formula
where and are the inner and outer radii (top and bottom of the suspension), respectively. Contrary to gravity sedimentation, the concentration below the SBL decreases until waves from the bottom reach the SBL. At that time point, denoted by , the curvature of the SBL changes; see Figure 6 (left), and the recording of should be done up to . If the concentration just below the SBL at is , then can be identified in the interval given by the following formula (Careaga & Diehl 2020): 
formula
(4)
Once a part of has been identified from an RBT, the corresponding part of the gravity-settling flux function is . An advantage is that only one experiment is required and it is much faster than in all other methods. A disadvantage is that a centrifuge is needed.
Figure 1

Left: A traditional batch-settling test, or a Kynch test (KT), in a cylinder with constant cross-sectional area. Right: A Diehl test (DT) with initially a layer of high concentration on top of clear water.

Figure 1

Left: A traditional batch-settling test, or a Kynch test (KT), in a cylinder with constant cross-sectional area. Right: A Diehl test (DT) with initially a layer of high concentration on top of clear water.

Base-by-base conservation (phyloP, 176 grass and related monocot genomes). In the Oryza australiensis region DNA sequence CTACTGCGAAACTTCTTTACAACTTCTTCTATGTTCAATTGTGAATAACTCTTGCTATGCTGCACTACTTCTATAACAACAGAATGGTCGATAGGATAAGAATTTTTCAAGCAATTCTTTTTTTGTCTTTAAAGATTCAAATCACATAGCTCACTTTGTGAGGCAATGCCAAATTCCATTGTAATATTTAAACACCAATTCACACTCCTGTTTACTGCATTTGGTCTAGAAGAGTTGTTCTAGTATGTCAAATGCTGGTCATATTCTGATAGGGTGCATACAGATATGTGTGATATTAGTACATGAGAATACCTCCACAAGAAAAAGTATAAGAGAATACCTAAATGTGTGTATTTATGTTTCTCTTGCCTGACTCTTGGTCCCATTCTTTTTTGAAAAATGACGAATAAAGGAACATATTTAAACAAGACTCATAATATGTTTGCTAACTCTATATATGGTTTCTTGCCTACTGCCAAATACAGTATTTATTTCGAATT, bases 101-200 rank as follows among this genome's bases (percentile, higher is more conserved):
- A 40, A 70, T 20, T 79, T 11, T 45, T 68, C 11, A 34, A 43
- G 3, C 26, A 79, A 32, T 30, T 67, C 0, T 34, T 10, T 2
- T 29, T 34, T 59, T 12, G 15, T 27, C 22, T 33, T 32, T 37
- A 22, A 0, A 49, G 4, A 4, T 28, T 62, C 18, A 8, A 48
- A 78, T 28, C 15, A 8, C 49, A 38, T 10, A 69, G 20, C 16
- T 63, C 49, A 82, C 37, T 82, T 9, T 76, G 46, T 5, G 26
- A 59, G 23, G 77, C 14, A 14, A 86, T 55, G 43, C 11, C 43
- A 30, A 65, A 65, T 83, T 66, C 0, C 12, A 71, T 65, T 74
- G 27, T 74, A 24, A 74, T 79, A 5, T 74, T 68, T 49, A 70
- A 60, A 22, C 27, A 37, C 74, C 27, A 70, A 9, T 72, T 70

Figure 2

Simulations of the Kynch test (KT) and Diehl test (DT) with the ‘true’ flux function shown as the dashed curve in the fifth subplot. The second row shows contours of the simulations in the first row. Method 2: The KT with initial concentration kg/m3. Data points are taken from the curved convex part of the simulated SBL and the tail of the flux can be identified by (1), i.e., the interval . Method 3: The DT, where initially there is a layer of concentration kg/m3 on top of clear water. Data points are taken from the curved concave part of the simulated SBL. The flux can be identified in an interval to the left of with formula (2).

Figure 2

Simulations of the Kynch test (KT) and Diehl test (DT) with the ‘true’ flux function shown as the dashed curve in the fifth subplot. The second row shows contours of the simulations in the first row. Method 2: The KT with initial concentration kg/m3. Data points are taken from the curved convex part of the simulated SBL and the tail of the flux can be identified by (1), i.e., the interval . Method 3: The DT, where initially there is a layer of concentration kg/m3 on top of clear water. Data points are taken from the curved concave part of the simulated SBL. The flux can be identified in an interval to the left of with formula (2).